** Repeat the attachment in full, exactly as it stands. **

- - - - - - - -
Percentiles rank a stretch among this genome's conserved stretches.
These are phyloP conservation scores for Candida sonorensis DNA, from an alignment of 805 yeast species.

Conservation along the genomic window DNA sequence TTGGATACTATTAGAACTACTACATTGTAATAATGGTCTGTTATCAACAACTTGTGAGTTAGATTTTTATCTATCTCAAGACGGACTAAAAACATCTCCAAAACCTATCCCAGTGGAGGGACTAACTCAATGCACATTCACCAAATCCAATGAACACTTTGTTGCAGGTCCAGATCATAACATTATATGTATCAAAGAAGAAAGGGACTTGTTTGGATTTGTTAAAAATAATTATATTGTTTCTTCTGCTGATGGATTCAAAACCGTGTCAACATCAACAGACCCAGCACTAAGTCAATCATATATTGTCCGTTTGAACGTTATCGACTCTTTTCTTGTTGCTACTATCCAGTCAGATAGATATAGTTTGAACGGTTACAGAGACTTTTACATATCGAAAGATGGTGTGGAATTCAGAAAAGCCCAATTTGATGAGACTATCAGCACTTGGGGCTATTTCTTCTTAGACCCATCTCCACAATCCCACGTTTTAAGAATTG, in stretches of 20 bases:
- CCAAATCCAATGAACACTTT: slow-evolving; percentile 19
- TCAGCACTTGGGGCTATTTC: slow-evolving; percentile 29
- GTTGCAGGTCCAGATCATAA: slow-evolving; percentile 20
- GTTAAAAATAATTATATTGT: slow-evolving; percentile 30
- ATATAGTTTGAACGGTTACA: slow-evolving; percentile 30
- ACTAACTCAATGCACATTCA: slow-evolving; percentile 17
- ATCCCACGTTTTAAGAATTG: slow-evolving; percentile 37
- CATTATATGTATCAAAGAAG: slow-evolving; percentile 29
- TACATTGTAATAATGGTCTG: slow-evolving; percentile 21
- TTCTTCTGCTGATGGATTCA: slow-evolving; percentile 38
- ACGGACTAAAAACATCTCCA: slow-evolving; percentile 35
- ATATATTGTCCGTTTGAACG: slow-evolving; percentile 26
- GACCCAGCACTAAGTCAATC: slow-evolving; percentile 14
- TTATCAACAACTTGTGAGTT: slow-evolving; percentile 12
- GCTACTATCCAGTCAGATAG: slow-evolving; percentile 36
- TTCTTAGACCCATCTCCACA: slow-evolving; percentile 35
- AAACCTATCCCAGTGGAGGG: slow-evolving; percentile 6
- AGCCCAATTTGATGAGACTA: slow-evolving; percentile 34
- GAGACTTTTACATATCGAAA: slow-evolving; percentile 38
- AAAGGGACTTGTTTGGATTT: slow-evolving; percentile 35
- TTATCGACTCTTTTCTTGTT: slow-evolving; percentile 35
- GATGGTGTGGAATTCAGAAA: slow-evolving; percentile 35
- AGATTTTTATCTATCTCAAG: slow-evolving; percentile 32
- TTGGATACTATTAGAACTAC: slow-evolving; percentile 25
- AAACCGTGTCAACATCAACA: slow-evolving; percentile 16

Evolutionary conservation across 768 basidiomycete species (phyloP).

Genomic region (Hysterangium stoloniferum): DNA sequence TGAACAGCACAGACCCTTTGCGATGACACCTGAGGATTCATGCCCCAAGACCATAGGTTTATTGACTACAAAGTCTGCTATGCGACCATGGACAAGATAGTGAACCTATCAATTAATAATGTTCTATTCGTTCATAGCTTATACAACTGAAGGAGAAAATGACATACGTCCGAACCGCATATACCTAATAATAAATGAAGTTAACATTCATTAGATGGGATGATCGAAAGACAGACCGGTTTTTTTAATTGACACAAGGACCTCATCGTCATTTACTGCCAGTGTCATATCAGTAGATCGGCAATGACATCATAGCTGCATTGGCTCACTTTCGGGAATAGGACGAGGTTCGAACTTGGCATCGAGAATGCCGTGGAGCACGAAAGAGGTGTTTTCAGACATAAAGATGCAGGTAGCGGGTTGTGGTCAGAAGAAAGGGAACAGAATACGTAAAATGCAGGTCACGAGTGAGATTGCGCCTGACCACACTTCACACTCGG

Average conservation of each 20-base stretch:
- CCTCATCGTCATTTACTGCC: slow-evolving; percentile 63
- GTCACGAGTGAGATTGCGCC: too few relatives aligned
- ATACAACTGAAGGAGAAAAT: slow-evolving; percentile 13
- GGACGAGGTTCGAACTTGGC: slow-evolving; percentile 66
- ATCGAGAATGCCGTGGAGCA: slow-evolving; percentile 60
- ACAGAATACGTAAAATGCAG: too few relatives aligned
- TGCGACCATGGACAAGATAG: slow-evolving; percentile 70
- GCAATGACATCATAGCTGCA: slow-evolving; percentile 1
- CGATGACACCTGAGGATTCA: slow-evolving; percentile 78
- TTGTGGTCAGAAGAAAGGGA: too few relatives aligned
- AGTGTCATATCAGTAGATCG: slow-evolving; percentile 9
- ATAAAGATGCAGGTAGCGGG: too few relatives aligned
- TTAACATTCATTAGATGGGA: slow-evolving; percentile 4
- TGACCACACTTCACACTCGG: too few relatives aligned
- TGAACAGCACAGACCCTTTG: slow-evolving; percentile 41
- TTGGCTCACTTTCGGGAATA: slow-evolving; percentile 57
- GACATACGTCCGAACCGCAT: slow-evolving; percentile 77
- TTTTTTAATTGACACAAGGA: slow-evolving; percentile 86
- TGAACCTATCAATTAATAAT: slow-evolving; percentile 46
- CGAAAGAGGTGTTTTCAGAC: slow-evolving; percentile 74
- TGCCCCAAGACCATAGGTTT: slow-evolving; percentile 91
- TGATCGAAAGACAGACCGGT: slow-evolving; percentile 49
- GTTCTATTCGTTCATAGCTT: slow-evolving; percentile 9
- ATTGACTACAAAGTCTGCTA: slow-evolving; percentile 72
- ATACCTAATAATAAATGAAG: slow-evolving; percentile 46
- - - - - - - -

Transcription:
Percentiles rank a stretch among this genome's conserved stretches.
These are phyloP conservation scores for Candida sonorensis DNA, from an alignment of 805 yeast species.

Conservation along the genomic window DNA sequence TTGGATACTATTAGAACTACTACATTGTAATAATGGTCTGTTATCAACAACTTGTGAGTTAGATTTTTATCTATCTCAAGACGGACTAAAAACATCTCCAAAACCTATCCCAGTGGAGGGACTAACTCAATGCACATTCACCAAATCCAATGAACACTTTGTTGCAGGTCCAGATCATAACATTATATGTATCAAAGAAGAAAGGGACTTGTTTGGATTTGTTAAAAATAATTATATTGTTTCTTCTGCTGATGGATTCAAAACCGTGTCAACATCAACAGACCCAGCACTAAGTCAATCATATATTGTCCGTTTGAACGTTATCGACTCTTTTCTTGTTGCTACTATCCAGTCAGATAGATATAGTTTGAACGGTTACAGAGACTTTTACATATCGAAAGATGGTGTGGAATTCAGAAAAGCCCAATTTGATGAGACTATCAGCACTTGGGGCTATTTCTTCTTAGACCCATCTCCACAATCCCACGTTTTAAGAATTG, in stretches of 20 bases:
- CCAAATCCAATGAACACTTT: slow-evolving; percentile 19
- TCAGCACTTGGGGCTATTTC: slow-evolving; percentile 29
- GTTGCAGGTCCAGATCATAA: slow-evolving; percentile 20
- GTTAAAAATAATTATATTGT: slow-evolving; percentile 30
- ATATAGTTTGAACGGTTACA: slow-evolving; percentile 30
- ACTAACTCAATGCACATTCA: slow-evolving; percentile 17
- ATCCCACGTTTTAAGAATTG: slow-evolving; percentile 37
- CATTATATGTATCAAAGAAG: slow-evolving; percentile 29
- TACATTGTAATAATGGTCTG: slow-evolving; percentile 21
- TTCTTCTGCTGATGGATTCA: slow-evolving; percentile 38
- ACGGACTAAAAACATCTCCA: slow-evolving; percentile 35
- ATATATTGTCCGTTTGAACG: slow-evolving; percentile 26
- GACCCAGCACTAAGTCAATC: slow-evolving; percentile 14
- TTATCAACAACTTGTGAGTT: slow-evolving; percentile 12
- GCTACTATCCAGTCAGATAG: slow-evolving; percentile 36
- TTCTTAGACCCATCTCCACA: slow-evolving; percentile 35
- AAACCTATCCCAGTGGAGGG: slow-evolving; percentile 6
- AGCCCAATTTGATGAGACTA: slow-evolving; percentile 34
- GAGACTTTTACATATCGAAA: slow-evolving; percentile 38
- AAAGGGACTTGTTTGGATTT: slow-evolving; percentile 35
- TTATCGACTCTTTTCTTGTT: slow-evolving; percentile 35
- GATGGTGTGGAATTCAGAAA: slow-evolving; percentile 35
- AGATTTTTATCTATCTCAAG: slow-evolving; percentile 32
- TTGGATACTATTAGAACTAC: slow-evolving; percentile 25
- AAACCGTGTCAACATCAACA: slow-evolving; percentile 16

Evolutionary conservation across 768 basidiomycete species (phyloP).

Genomic region (Hysterangium stoloniferum): DNA sequence TGAACAGCACAGACCCTTTGCGATGACACCTGAGGATTCATGCCCCAAGACCATAGGTTTATTGACTACAAAGTCTGCTATGCGACCATGGACAAGATAGTGAACCTATCAATTAATAATGTTCTATTCGTTCATAGCTTATACAACTGAAGGAGAAAATGACATACGTCCGAACCGCATATACCTAATAATAAATGAAGTTAACATTCATTAGATGGGATGATCGAAAGACAGACCGGTTTTTTTAATTGACACAAGGACCTCATCGTCATTTACTGCCAGTGTCATATCAGTAGATCGGCAATGACATCATAGCTGCATTGGCTCACTTTCGGGAATAGGACGAGGTTCGAACTTGGCATCGAGAATGCCGTGGAGCACGAAAGAGGTGTTTTCAGACATAAAGATGCAGGTAGCGGGTTGTGGTCAGAAGAAAGGGAACAGAATACGTAAAATGCAGGTCACGAGTGAGATTGCGCCTGACCACACTTCACACTCGG

Average conservation of each 20-base stretch:
- CCTCATCGTCATTTACTGCC: slow-evolving; percentile 63
- GTCACGAGTGAGATTGCGCC: too few relatives aligned
- ATACAACTGAAGGAGAAAAT: slow-evolving; percentile 13
- GGACGAGGTTCGAACTTGGC: slow-evolving; percentile 66
- ATCGAGAATGCCGTGGAGCA: slow-evolving; percentile 60
- ACAGAATACGTAAAATGCAG: too few relatives aligned
- TGCGACCATGGACAAGATAG: slow-evolving; percentile 70
- GCAATGACATCATAGCTGCA: slow-evolving; percentile 1
- CGATGACACCTGAGGATTCA: slow-evolving; percentile 78
- TTGTGGTCAGAAGAAAGGGA: too few relatives aligned
- AGTGTCATATCAGTAGATCG: slow-evolving; percentile 9
- ATAAAGATGCAGGTAGCGGG: too few relatives aligned
- TTAACATTCATTAGATGGGA: slow-evolving; percentile 4
- TGACCACACTTCACACTCGG: too few relatives aligned
- TGAACAGCACAGACCCTTTG: slow-evolving; percentile 41
- TTGGCTCACTTTCGGGAATA: slow-evolving; percentile 57
- GACATACGTCCGAACCGCAT: slow-evolving; percentile 77
- TTTTTTAATTGACACAAGGA: slow-evolving; percentile 86
- TGAACCTATCAATTAATAAT: slow-evolving; percentile 46
- CGAAAGAGGTGTTTTCAGAC: slow-evolving; percentile 74
- TGCCCCAAGACCATAGGTTT: slow-evolving; percentile 91
- TGATCGAAAGACAGACCGGT: slow-evolving; percentile 49
- GTTCTATTCGTTCATAGCTT: slow-evolving; percentile 9
- ATTGACTACAAAGTCTGCTA: slow-evolving; percentile 72
- ATACCTAATAATAAATGAAG: slow-evolving; percentile 46